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I am fairly new to python development and I am not sure what will be the best way to inject mocks into a function for unit testing.

I have a function which looks like:

import exampleModule

def func():
    ls = createList()
    exampleModule.send(ls)

In the above code I want to mock exampleModule.send method.

Should I pass the method as argument to the function? Like:

def func(invokeMethod):
    ls = createList()
    invokeMethod(ls)

And in unit test I can pass the mock. But I do not want the caller to specify the invocation method.

What is the right way of doing it?

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2 Answers 2

up vote 2 down vote accepted

You can use mock library by Michael Foord, which is part Python 3. It makes this kind of mocking very convenient. One way of doing it would be:

>>> from mock import patch
>>> import exampleModule
>>>    
>>> def func():
...     ls = []
...     exampleModule.send(ls)
... 
>>> with patch('exampleModule.send') as send:
...     func()
...     assert send.called

Here we use it as a context manager. But you ca also use patch as a decorator. But there are more ways of using mock and it will probably meet all your needs in mocking/stubbing.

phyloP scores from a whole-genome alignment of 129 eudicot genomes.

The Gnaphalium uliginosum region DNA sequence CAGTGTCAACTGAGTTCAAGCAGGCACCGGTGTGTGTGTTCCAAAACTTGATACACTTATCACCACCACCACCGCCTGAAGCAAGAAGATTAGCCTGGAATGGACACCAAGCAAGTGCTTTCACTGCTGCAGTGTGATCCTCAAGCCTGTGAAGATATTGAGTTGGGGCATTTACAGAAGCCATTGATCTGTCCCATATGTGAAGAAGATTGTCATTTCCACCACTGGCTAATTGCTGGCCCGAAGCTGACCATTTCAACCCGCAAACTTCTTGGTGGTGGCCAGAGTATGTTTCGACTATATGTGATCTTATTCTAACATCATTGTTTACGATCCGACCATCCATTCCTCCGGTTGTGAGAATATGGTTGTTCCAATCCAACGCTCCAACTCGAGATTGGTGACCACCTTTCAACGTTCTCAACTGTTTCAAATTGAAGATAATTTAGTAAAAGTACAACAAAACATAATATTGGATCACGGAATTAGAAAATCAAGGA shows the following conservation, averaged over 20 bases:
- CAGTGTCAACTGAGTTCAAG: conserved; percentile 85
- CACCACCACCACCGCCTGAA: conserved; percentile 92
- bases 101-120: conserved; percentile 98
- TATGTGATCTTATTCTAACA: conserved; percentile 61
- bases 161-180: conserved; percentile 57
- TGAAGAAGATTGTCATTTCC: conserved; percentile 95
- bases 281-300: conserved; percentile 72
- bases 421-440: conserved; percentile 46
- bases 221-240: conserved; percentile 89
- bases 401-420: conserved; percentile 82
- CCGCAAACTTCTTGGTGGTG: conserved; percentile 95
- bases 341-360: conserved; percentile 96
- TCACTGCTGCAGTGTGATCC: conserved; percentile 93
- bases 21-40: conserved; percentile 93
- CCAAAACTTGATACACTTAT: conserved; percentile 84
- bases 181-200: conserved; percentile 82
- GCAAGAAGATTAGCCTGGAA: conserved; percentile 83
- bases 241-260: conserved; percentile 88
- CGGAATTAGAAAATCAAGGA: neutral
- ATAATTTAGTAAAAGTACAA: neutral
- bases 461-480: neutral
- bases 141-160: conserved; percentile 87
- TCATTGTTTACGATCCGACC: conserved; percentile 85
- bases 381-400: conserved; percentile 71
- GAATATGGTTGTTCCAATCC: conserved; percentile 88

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Python supports functions as first class citizens, so you can override the implementation of a method for unit testing purposes.

This approach basically shows you the way.

class Foo
   def thing_to_mock():
      really_expensive_stuff()

   def thing_to_test():
       i = 1 + 2
       thing_to_mock()
       return i

class FooTest
  def testingThingToTest():
       def mocker():
           pass
       toTest = Foo()
       toTest.thing_to_mock = mocker
       # assert here

Alternately, in Python 3.3 you can use the built-in mocking support.

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The difference is, in my case, I am not testing a method (function in a class) but a high level function. –  Prasanna Nov 13 '12 at 19:57
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